The places and arrangements that facilitate obshchenie among, between and within our iconic circles are often packed together in the phrase 'public sphere'. Grigorii Eliseev hammered out a place for himself in the public sphere as outspoken publisher and journalist. Over the years, Ivan Andreevskii surveyed the growth and spread of political knowledge, and thus he sought to guage the expansion of the public sphere within or alongside the official or bureaucratic sphere of discourse. He stressed the importance of mutual interaction within and between social groups, the state and the economy. Obshchenie was the lubrication promoting social-political-economic mobility and change, not without friction and heat, but without destructive friction and heat. His conclusions were guarded, but bleak. Censorship and other obstacles blighted the Russian public sphere where the sinews of a vigorous civil society needed constantly to be exercised and strengthened. Censorship by state and church were the main instrument of one-sided monopoly control of obshchenie, the very opposite of glasnost', and poison to civil society.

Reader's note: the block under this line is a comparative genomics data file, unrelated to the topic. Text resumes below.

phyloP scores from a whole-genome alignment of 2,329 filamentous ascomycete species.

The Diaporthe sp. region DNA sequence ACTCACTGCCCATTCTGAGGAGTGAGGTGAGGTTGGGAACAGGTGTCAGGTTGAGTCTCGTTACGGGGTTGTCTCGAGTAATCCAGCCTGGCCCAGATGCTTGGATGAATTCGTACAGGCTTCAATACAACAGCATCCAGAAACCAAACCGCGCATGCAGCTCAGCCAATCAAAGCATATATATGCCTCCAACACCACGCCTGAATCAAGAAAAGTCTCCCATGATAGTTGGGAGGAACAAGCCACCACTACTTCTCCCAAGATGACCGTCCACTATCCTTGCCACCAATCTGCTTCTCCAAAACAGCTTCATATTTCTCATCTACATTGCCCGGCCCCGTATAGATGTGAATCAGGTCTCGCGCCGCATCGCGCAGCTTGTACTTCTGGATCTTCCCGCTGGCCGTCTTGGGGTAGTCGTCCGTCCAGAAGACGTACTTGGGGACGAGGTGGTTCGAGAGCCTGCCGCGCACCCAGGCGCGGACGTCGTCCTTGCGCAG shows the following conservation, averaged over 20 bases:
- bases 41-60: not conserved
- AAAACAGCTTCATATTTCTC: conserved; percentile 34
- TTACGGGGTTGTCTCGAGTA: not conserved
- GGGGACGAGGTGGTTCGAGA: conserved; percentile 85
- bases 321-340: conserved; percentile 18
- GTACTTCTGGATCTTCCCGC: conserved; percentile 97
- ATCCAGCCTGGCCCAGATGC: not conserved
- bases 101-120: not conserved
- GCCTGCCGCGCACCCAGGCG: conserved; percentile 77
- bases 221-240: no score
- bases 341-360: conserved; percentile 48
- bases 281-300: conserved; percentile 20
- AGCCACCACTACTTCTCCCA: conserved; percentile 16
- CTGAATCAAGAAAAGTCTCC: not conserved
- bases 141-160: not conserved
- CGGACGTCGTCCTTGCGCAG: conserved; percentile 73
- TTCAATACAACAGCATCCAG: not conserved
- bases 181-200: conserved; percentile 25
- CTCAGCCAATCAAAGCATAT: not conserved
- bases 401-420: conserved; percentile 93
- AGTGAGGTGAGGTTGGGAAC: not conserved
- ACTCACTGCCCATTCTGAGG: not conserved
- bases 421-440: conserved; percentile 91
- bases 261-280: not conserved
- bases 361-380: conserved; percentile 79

Obshchenie, however, implied more than independent media, unfettered by censorship. Obshchenie was guaranteed only within some form of representative government and protections of social, political and economic 'rights'. Obshchenie came to mean an expanded institutional sense of public sphere -- freedom of expression, representative government, and economic justice. Thus, mutual, dependent and reciprocal three-way relationships among (between and within) the three main components of public life might be secured.